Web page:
International Finance Corporation has made its first investment in Comoros to Telecom Comores S.A., known as Telco SA.
“IFC financing will allow us to compete by offering better services to industries that depend on reliable communications, including financial technology,” said Stephane Teyssedre, Chief Executive Officer of Telco SA.
For fragile and poor economies like Comoros, high-quality voice and data services are critical for economic integration with the East African region and export markets (including opening new market opportunities), and for social integration between the islands of Comoros, the sub-region, and with the large and active diaspora.
“Telco SA is a pioneering company that is reducing the cost of mobile communication and broadband in the Comoros. The new mobile broadband telecom infrastructure is a key component for creating an enabling environment for doing business in Africa” said Aniko Szigetvari, IFC Manager of Telecom, Media, and Technology.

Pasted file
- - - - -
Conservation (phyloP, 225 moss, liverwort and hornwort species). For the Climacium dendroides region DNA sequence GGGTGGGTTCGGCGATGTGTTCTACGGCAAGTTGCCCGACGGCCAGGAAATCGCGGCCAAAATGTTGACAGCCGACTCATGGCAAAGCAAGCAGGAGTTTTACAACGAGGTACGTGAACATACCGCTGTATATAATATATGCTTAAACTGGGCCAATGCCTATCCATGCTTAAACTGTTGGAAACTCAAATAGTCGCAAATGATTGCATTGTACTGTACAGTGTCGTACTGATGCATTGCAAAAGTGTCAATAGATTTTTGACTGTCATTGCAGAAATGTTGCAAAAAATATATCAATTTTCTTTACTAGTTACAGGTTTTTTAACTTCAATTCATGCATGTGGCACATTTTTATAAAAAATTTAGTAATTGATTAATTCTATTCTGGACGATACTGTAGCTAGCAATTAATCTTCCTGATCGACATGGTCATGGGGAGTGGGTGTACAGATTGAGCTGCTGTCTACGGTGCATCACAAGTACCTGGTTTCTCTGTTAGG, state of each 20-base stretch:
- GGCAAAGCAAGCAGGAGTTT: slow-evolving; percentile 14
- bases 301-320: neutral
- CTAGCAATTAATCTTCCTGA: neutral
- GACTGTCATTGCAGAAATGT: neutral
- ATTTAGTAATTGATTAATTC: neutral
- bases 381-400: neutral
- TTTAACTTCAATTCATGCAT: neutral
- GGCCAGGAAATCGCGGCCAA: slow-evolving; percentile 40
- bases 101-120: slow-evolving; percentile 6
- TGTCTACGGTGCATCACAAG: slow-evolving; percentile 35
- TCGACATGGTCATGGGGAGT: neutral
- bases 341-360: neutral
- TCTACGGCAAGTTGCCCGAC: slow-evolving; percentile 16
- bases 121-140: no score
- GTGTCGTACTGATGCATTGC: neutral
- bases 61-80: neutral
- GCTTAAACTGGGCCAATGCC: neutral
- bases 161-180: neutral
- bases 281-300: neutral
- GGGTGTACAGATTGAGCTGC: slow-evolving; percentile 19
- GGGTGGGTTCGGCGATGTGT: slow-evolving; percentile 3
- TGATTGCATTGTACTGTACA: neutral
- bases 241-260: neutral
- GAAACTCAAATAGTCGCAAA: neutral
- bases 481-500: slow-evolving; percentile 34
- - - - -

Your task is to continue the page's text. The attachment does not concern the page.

The Telco SA infrastructure has the potential to create an enabling platform for an array of digital technology services in areas such as mobile money, e-health, e-agriculture and e-government. The company is the second mobile network operator in Comoros, introducing competition to the telecoms sector for the first time.
Telco SA provides nationwide wireless services using 2G, 3G and 4G technology under a global and unified license. It’s also the latest addition to IFC’s Telecommunications portfolio in emerging markets, which includes, Millicom (Chad), GrameenPhone (Bangladesh), Telecom Argentina (Argentina) and Otecel (Ecuador).
IFC supports the telecommunications sector as infrastructure is critical for a digital economy, and to promote social inclusion and business growth. Over the past three years, IFC has invested over US$1.5 billion in telecommunication, technology, and startup companies globally.
Supporting private sector growth in fragile countries is also at the core of IFC’s strategy in Africa. Over the past ten years, IFC has invested $3 billion in conflict-affected economies on the continent.